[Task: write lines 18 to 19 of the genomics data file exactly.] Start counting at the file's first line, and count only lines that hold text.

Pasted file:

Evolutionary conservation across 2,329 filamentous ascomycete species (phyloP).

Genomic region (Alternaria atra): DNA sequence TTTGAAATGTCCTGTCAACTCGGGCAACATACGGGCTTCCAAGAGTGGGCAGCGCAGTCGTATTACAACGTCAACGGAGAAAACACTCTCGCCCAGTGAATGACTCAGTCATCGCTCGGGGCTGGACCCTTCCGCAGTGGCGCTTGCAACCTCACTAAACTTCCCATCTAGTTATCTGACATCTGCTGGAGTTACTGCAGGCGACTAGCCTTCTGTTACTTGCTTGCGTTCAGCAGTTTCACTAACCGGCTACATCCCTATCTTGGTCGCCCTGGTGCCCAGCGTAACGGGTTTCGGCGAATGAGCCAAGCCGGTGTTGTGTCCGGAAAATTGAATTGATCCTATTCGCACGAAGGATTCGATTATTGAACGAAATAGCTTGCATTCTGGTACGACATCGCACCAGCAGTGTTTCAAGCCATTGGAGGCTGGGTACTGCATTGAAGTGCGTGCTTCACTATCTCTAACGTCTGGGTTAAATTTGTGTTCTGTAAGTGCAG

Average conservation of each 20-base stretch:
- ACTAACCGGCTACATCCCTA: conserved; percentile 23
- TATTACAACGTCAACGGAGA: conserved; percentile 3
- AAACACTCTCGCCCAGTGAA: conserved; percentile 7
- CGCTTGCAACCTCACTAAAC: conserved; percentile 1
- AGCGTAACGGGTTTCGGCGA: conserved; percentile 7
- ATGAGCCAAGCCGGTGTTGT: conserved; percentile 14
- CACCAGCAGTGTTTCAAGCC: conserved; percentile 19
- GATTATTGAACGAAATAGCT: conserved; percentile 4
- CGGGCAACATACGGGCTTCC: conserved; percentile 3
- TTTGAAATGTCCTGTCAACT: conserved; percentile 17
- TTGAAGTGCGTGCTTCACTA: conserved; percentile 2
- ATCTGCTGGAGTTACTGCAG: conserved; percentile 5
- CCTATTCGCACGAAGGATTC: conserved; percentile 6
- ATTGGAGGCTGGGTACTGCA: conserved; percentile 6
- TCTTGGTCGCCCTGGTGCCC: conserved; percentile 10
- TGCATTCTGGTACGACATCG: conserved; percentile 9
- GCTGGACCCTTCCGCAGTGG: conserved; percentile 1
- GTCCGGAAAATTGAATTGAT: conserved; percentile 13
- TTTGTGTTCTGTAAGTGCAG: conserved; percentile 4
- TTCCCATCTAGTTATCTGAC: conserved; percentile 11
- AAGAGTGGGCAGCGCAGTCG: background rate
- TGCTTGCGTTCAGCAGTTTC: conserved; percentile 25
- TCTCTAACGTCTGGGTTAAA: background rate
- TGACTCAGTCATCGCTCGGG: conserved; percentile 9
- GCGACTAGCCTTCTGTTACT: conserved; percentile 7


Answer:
- TCTTGGTCGCCCTGGTGCCC: conserved; percentile 10
- TGCATTCTGGTACGACATCG: conserved; percentile 9